Fair Credit Reporting Act
“The Fair Credit Reporting Act (FCRA) is designed to protect the privacy of credit report information and to guarantee that information supplied by consumer reporting agencies (CRAs) is as accurate as possible. … If you report information about consumers to a CRA, you are considered a "furnisher" of information under the FCRA. … The responsibilities of information providers” include:
• Providing accurate information
• Correcting and updating information
• Taking the appropriate steps after receiving a notice of a consumer dispute from a consumer
• Taking the appropriate steps after receiving notice of a consumer dispute from a CRA
• Reporting voluntary account closings
• Properly reporting delinquencies 
Penalties for non-compliance: The civil penalties for noncompliance include paying up to $1,000 in damages to the consumer. If the consumer incurred actual damages as a result of non-compliance, the non-compliant party is liable for the amount of the actual damages. The non-compliant party is also liable for any punitive damages and attorney fees as determined by the court. If the FTC takes civil action, the fine is a maximum of $2,500 per violation.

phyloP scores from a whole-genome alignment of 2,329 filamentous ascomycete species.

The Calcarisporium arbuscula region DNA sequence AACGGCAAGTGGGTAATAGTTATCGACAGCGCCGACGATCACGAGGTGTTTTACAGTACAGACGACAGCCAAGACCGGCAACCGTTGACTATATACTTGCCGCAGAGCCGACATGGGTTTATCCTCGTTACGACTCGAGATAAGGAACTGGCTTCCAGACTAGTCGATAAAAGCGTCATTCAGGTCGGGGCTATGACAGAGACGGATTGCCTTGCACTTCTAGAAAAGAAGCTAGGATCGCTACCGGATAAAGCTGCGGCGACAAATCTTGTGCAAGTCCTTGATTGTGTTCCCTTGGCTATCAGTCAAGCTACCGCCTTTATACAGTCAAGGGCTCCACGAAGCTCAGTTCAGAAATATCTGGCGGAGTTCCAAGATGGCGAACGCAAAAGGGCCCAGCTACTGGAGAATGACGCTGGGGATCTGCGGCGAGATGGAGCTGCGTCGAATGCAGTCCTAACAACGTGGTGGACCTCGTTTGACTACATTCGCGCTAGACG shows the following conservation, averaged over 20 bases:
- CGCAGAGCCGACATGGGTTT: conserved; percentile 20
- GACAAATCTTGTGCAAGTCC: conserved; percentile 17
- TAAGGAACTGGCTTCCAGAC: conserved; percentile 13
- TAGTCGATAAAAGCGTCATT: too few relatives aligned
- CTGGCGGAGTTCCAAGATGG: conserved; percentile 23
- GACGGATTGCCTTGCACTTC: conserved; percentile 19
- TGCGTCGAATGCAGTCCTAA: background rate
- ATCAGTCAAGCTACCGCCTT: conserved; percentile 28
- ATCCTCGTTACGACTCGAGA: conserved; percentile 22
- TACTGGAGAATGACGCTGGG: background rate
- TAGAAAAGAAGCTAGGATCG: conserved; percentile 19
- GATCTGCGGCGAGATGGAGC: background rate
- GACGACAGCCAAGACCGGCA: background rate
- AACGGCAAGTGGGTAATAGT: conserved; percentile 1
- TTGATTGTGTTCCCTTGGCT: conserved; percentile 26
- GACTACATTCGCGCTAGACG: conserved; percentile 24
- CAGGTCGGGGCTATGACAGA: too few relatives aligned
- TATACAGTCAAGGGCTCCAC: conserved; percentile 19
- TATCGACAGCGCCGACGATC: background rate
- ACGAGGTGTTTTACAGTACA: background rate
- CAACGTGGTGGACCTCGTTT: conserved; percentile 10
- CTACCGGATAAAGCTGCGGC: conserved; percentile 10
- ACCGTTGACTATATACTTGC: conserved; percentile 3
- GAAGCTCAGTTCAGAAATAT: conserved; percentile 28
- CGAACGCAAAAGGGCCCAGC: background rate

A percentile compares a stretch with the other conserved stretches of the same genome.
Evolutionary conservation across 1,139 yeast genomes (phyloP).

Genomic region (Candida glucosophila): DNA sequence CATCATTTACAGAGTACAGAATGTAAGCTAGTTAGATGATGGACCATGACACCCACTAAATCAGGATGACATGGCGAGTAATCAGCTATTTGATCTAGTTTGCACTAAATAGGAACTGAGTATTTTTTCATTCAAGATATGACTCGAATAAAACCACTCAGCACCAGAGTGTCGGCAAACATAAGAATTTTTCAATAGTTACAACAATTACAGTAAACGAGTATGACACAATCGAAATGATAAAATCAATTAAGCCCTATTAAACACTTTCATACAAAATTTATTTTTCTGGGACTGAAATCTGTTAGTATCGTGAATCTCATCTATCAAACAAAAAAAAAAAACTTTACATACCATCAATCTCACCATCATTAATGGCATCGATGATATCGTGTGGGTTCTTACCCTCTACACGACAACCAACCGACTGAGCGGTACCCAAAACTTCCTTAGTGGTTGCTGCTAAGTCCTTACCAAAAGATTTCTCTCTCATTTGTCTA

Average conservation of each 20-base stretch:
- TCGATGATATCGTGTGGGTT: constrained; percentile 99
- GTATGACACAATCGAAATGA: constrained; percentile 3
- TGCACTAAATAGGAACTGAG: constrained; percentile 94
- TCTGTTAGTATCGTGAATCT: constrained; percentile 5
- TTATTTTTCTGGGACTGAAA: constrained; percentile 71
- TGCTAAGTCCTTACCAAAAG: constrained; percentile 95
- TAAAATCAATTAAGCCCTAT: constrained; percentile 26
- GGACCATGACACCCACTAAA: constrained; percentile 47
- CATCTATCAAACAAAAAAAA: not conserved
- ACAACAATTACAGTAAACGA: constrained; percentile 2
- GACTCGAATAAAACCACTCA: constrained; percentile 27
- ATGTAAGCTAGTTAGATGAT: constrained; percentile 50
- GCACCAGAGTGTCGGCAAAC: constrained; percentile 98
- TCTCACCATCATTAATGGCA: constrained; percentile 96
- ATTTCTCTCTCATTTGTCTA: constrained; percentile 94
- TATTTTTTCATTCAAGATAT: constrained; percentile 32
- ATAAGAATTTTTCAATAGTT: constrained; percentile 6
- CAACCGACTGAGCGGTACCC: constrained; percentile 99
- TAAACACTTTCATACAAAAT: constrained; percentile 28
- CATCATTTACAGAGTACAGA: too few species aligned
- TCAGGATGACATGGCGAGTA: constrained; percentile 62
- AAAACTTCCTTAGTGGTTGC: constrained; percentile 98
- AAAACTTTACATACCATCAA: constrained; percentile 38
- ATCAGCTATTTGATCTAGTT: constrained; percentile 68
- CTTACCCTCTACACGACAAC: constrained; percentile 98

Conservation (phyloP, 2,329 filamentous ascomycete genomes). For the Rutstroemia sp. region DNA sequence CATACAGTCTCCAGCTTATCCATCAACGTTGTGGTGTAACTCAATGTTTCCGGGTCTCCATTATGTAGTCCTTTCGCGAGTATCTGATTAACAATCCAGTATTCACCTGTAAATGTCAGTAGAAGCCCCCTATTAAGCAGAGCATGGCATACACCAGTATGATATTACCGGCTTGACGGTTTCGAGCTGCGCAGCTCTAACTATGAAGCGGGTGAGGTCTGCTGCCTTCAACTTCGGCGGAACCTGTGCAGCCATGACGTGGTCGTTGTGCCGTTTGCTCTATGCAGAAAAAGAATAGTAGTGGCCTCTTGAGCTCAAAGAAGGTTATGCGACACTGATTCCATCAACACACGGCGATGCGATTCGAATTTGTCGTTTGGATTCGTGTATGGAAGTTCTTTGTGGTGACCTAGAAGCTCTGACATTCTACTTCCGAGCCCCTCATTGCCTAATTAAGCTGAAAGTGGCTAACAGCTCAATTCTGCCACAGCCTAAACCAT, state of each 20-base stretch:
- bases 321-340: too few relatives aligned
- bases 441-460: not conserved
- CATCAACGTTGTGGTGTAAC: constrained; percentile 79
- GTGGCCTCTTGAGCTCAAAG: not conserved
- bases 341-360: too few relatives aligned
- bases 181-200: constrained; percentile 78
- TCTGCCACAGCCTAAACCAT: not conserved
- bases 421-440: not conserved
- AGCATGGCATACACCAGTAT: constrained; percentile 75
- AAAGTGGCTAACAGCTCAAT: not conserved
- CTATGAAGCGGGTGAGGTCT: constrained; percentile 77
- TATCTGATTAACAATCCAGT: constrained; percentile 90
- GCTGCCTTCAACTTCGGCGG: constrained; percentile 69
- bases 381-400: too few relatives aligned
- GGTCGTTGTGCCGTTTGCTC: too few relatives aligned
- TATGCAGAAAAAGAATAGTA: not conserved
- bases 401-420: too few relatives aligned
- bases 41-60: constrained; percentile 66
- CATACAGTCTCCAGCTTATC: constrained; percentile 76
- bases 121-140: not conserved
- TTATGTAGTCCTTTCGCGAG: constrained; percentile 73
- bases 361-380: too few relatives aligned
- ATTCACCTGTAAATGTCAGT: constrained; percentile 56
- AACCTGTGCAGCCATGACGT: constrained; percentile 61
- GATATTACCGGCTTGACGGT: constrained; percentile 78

As for the potential of jail time, “Any person who knowingly and willfully obtains information on a consumer from a consumer reporting agency under false pretenses [or] any officer or employee of a consumer reporting agency who knowingly and willfully provides information concerning an individual from the agency's files to a person not authorized to receive that information shall be fined under title 18, United States Code, imprisoned for not more than 2 years, or both.”
Please note: This is not legal advice and dealers should always seek the assistance of qualified legal counsel.
From "19 Laws, Rules and Regulations That Can Cost You More Than Money" in the September 2010 issue of Auto Dealer Monthly.
View all articles by Jennifer Murphy Bloodworth
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